My American family is comprised of Christians, Jews, Muslims and Buddhists so I never defined anyone by their religions. It was a shock for me to witness the disdain I sometimes did while visiting Beirut that one side had for the other.


What Lebanese share is a passion for life and merriment. They make no apologies for their love of beauty and material riches. I found that refreshing in a world rife with false modesty.

With my six month old daughter as a fixture on my hip,and happily so, I reveled in the Mediterranean sea, indulged in the unparalleled Lebanese cuisine and brought home as many beautiful textiles as I could.In spite of the civil war or maybe even because of it, the people I met in Beirut were infectious with joy. They lived life as if there were no tomorrow and maybe for them, that is a possibility due to the political volitility of the region.


It is my hope that for the Lebanese that they will be admired for their contagious lust for life.My memories are myriad of Beirut and my glorious daughter will always be half of this exotic former stronghold in the ancient world.

Saturday, August 4, 2012

A Pause In Time



My mother arrived for our lunch date in her classical little BMW, looking glamorous and chic. Her make up is always perfect and her manners are flawless. She was and is,a little too perfect however, I understand. From my observation it seems that perfection is in relation to the emotional pain that one carries unconsciously throughout life.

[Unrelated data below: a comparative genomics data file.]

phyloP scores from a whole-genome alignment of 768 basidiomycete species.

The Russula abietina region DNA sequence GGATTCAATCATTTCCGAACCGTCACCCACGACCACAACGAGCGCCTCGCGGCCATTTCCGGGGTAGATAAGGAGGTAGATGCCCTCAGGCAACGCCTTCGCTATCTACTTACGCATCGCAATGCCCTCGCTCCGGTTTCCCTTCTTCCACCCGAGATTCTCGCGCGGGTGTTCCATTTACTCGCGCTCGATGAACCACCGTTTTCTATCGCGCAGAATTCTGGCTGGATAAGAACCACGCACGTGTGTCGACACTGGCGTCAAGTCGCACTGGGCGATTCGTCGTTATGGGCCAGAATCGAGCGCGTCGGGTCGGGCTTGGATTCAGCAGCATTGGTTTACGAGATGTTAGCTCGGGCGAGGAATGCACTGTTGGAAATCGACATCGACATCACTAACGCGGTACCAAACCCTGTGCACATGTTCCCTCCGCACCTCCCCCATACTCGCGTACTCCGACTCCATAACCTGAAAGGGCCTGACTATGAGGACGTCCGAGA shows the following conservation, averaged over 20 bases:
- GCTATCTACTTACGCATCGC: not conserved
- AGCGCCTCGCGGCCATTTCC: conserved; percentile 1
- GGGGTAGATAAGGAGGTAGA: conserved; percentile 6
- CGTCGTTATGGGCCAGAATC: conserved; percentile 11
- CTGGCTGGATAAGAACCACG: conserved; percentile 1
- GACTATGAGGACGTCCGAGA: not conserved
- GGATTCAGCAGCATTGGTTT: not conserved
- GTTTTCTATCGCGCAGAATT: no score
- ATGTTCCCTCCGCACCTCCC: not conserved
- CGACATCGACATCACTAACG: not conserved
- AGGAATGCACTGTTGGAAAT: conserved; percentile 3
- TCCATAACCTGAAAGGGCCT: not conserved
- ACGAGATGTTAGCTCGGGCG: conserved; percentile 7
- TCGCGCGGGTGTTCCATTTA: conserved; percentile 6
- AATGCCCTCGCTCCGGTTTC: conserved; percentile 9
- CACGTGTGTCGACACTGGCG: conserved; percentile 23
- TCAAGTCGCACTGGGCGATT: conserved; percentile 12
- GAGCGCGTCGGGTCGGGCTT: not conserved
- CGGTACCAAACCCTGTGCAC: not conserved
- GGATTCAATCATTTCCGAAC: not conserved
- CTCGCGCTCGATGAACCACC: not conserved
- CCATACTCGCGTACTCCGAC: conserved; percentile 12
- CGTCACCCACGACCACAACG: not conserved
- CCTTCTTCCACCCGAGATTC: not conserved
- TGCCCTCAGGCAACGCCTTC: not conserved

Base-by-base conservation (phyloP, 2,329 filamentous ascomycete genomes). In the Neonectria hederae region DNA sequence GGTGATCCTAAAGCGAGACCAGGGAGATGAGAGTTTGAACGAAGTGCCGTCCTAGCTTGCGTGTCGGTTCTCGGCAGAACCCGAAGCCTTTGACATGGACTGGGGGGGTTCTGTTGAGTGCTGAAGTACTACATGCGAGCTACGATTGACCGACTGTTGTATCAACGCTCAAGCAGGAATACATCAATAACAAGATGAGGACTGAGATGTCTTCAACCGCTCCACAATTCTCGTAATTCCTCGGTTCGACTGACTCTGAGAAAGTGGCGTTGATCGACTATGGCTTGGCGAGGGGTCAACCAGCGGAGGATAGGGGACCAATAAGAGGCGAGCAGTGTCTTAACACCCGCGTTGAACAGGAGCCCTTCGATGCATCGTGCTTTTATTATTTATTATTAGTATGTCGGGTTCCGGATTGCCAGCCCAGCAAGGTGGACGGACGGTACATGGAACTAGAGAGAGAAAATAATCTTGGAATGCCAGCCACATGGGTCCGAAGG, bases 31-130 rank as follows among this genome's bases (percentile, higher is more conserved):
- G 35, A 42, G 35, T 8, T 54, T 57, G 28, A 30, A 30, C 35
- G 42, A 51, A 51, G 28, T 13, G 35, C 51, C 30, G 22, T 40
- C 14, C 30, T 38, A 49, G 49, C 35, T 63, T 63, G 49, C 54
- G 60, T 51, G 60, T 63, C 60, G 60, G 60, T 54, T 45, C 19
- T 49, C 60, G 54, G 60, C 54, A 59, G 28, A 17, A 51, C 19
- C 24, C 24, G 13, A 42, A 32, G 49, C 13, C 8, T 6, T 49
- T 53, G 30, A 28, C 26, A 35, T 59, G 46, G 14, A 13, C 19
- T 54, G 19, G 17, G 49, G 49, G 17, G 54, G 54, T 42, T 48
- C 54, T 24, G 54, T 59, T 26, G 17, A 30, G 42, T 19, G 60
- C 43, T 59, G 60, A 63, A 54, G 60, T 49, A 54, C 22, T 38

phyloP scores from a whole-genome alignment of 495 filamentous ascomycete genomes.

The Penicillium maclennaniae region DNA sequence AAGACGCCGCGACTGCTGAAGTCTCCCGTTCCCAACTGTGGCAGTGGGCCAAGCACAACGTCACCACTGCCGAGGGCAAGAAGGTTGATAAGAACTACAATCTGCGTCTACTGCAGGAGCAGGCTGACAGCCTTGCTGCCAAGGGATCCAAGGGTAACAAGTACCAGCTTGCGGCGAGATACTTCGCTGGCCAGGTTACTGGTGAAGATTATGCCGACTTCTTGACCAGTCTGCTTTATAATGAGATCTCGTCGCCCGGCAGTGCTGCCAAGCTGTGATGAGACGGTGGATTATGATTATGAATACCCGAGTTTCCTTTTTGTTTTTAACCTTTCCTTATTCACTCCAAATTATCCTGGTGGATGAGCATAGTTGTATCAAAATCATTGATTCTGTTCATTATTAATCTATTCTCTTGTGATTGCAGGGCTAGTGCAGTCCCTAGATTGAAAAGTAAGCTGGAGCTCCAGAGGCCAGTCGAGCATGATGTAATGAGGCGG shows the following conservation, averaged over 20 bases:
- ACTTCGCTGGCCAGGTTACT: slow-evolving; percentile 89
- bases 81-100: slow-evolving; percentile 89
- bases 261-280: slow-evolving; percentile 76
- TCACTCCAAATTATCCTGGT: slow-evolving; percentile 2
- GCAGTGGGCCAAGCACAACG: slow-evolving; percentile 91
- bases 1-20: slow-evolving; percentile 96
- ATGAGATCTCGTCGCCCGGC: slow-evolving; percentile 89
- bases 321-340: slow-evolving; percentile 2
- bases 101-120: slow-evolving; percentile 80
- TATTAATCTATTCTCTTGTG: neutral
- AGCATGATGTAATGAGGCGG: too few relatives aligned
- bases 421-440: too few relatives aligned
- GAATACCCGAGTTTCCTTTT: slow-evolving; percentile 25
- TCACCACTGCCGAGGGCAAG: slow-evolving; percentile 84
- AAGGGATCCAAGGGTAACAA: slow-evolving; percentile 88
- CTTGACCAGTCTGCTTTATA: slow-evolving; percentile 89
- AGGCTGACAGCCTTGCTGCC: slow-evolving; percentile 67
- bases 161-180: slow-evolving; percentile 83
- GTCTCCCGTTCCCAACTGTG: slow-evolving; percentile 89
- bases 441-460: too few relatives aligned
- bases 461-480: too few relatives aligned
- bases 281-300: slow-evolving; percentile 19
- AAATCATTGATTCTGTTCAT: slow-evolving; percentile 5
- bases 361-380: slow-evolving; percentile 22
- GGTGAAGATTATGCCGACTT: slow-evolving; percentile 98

My mother has had to suffer more than her share and maintains a beautiful veneer of perfection as if she can will away any indication of fault or flaws with her idealized beauty.



I remember when I was a little girl I would watch in awe as she dressed for a night on the town. Her clothes always had a touch of perfume and she was impeccably groomed with movie star hair and make up. She would leave our home with much fanfare as if the papparazzi were waiting for her exit. I waited on the sidelines mesmerized by her rituals and in awe that the untouchably glamorous woman was my mother.

Today, as we took our seat in the restaurant I studied her features as discreetly as I could and wondered how she maintained her flawless beauty while carrying a heart filled with more pain than anyone should endure. Even though I could not help but express my admiration of her fortitude and beauty in spite of it having been several decades since
the seas parted when she arrived anywhere.

She remained humble in spite of my complements although they really were genuine.It was as if she felt the need to apologize for having not been what she was before. It made me sad that she seem to not feel worthy of my complements.The lush, luminescent beauty that radiates in one's prime, morphs into a more complex kind of beauty with the years.

I find my mother even more beautiful with the passing of the years. She has a quiet dignity and has made peace with her private pain. Even though we spoke of meteor showers and cures for diseases in the up and coming future, it is the subtext of her life that keeps me in awe. I am past the point of blaming my mother for my own short comings as progeny often do. It is simply the " now " that I want to freeze frame. Making the memory of this " pause in time " is all that any of us really have. Memories stored in the archives that comprise what we are made of, is where the truth resides. I have learned to cherish the stories guarded in the subtext of our lives.